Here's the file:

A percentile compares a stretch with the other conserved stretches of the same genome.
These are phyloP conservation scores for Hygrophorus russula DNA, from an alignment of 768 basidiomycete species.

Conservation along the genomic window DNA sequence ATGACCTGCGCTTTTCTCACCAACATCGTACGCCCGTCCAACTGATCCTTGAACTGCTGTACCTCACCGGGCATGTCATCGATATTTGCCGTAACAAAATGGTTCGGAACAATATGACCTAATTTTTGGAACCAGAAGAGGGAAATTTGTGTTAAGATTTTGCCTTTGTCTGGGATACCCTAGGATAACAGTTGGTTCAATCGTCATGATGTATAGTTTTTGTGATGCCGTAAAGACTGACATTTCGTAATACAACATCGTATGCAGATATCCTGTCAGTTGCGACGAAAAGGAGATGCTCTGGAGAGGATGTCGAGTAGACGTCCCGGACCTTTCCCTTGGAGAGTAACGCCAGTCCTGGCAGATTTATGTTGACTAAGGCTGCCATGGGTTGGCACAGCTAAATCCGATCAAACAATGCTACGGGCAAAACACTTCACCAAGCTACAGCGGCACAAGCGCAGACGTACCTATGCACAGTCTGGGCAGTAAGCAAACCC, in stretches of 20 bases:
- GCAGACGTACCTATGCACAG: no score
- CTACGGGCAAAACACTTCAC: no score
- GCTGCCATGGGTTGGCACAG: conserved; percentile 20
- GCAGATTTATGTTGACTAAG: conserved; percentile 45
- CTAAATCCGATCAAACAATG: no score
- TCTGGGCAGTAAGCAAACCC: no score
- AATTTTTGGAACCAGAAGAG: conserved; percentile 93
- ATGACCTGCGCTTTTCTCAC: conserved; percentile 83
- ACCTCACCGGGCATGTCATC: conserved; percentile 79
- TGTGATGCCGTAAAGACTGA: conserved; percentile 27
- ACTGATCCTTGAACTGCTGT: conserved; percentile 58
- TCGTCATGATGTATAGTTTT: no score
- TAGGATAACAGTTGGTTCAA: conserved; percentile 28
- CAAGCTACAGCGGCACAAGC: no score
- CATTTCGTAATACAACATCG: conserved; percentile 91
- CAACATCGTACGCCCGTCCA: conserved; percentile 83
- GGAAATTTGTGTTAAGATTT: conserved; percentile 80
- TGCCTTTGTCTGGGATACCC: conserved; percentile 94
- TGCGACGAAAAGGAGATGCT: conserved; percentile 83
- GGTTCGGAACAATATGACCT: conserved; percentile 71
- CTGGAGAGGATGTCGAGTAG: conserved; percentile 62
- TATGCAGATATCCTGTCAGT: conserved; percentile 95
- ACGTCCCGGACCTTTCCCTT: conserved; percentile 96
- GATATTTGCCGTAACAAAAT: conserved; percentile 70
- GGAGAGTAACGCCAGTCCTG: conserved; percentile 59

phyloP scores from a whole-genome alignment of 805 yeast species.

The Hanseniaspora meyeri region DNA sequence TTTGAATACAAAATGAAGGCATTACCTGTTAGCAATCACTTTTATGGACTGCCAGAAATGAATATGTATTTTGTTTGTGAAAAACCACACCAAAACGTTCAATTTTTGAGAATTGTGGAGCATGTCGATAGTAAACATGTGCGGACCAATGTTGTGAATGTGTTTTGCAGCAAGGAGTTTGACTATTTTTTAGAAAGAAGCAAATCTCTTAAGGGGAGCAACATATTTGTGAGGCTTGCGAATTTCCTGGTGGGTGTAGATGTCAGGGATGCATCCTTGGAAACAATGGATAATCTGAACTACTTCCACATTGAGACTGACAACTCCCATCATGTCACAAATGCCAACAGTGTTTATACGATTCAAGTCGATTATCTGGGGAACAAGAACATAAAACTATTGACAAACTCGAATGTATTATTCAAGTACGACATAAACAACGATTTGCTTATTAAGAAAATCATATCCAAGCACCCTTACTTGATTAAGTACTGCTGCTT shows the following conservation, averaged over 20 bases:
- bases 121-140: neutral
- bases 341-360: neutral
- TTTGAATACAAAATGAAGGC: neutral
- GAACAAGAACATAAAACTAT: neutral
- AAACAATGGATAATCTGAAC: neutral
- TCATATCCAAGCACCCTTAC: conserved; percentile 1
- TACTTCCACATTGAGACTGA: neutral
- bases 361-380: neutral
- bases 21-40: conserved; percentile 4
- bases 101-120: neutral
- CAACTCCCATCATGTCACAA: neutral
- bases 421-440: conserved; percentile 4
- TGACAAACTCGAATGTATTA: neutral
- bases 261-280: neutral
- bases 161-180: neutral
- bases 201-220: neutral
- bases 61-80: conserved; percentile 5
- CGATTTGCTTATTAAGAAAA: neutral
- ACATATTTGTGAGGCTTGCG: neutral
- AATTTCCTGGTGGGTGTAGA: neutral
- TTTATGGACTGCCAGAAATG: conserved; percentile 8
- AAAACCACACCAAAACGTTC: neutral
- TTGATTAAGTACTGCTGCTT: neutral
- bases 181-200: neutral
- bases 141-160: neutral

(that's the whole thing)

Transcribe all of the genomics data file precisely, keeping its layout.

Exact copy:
A percentile compares a stretch with the other conserved stretches of the same genome.
These are phyloP conservation scores for Hygrophorus russula DNA, from an alignment of 768 basidiomycete species.

Conservation along the genomic window DNA sequence ATGACCTGCGCTTTTCTCACCAACATCGTACGCCCGTCCAACTGATCCTTGAACTGCTGTACCTCACCGGGCATGTCATCGATATTTGCCGTAACAAAATGGTTCGGAACAATATGACCTAATTTTTGGAACCAGAAGAGGGAAATTTGTGTTAAGATTTTGCCTTTGTCTGGGATACCCTAGGATAACAGTTGGTTCAATCGTCATGATGTATAGTTTTTGTGATGCCGTAAAGACTGACATTTCGTAATACAACATCGTATGCAGATATCCTGTCAGTTGCGACGAAAAGGAGATGCTCTGGAGAGGATGTCGAGTAGACGTCCCGGACCTTTCCCTTGGAGAGTAACGCCAGTCCTGGCAGATTTATGTTGACTAAGGCTGCCATGGGTTGGCACAGCTAAATCCGATCAAACAATGCTACGGGCAAAACACTTCACCAAGCTACAGCGGCACAAGCGCAGACGTACCTATGCACAGTCTGGGCAGTAAGCAAACCC, in stretches of 20 bases:
- GCAGACGTACCTATGCACAG: no score
- CTACGGGCAAAACACTTCAC: no score
- GCTGCCATGGGTTGGCACAG: conserved; percentile 20
- GCAGATTTATGTTGACTAAG: conserved; percentile 45
- CTAAATCCGATCAAACAATG: no score
- TCTGGGCAGTAAGCAAACCC: no score
- AATTTTTGGAACCAGAAGAG: conserved; percentile 93
- ATGACCTGCGCTTTTCTCAC: conserved; percentile 83
- ACCTCACCGGGCATGTCATC: conserved; percentile 79
- TGTGATGCCGTAAAGACTGA: conserved; percentile 27
- ACTGATCCTTGAACTGCTGT: conserved; percentile 58
- TCGTCATGATGTATAGTTTT: no score
- TAGGATAACAGTTGGTTCAA: conserved; percentile 28
- CAAGCTACAGCGGCACAAGC: no score
- CATTTCGTAATACAACATCG: conserved; percentile 91
- CAACATCGTACGCCCGTCCA: conserved; percentile 83
- GGAAATTTGTGTTAAGATTT: conserved; percentile 80
- TGCCTTTGTCTGGGATACCC: conserved; percentile 94
- TGCGACGAAAAGGAGATGCT: conserved; percentile 83
- GGTTCGGAACAATATGACCT: conserved; percentile 71
- CTGGAGAGGATGTCGAGTAG: conserved; percentile 62
- TATGCAGATATCCTGTCAGT: conserved; percentile 95
- ACGTCCCGGACCTTTCCCTT: conserved; percentile 96
- GATATTTGCCGTAACAAAAT: conserved; percentile 70
- GGAGAGTAACGCCAGTCCTG: conserved; percentile 59

phyloP scores from a whole-genome alignment of 805 yeast species.

The Hanseniaspora meyeri region DNA sequence TTTGAATACAAAATGAAGGCATTACCTGTTAGCAATCACTTTTATGGACTGCCAGAAATGAATATGTATTTTGTTTGTGAAAAACCACACCAAAACGTTCAATTTTTGAGAATTGTGGAGCATGTCGATAGTAAACATGTGCGGACCAATGTTGTGAATGTGTTTTGCAGCAAGGAGTTTGACTATTTTTTAGAAAGAAGCAAATCTCTTAAGGGGAGCAACATATTTGTGAGGCTTGCGAATTTCCTGGTGGGTGTAGATGTCAGGGATGCATCCTTGGAAACAATGGATAATCTGAACTACTTCCACATTGAGACTGACAACTCCCATCATGTCACAAATGCCAACAGTGTTTATACGATTCAAGTCGATTATCTGGGGAACAAGAACATAAAACTATTGACAAACTCGAATGTATTATTCAAGTACGACATAAACAACGATTTGCTTATTAAGAAAATCATATCCAAGCACCCTTACTTGATTAAGTACTGCTGCTT shows the following conservation, averaged over 20 bases:
- bases 121-140: neutral
- bases 341-360: neutral
- TTTGAATACAAAATGAAGGC: neutral
- GAACAAGAACATAAAACTAT: neutral
- AAACAATGGATAATCTGAAC: neutral
- TCATATCCAAGCACCCTTAC: conserved; percentile 1
- TACTTCCACATTGAGACTGA: neutral
- bases 361-380: neutral
- bases 21-40: conserved; percentile 4
- bases 101-120: neutral
- CAACTCCCATCATGTCACAA: neutral
- bases 421-440: conserved; percentile 4
- TGACAAACTCGAATGTATTA: neutral
- bases 261-280: neutral
- bases 161-180: neutral
- bases 201-220: neutral
- bases 61-80: conserved; percentile 5
- CGATTTGCTTATTAAGAAAA: neutral
- ACATATTTGTGAGGCTTGCG: neutral
- AATTTCCTGGTGGGTGTAGA: neutral
- TTTATGGACTGCCAGAAATG: conserved; percentile 8
- AAAACCACACCAAAACGTTC: neutral
- TTGATTAAGTACTGCTGCTT: neutral
- bases 181-200: neutral
- bases 141-160: neutral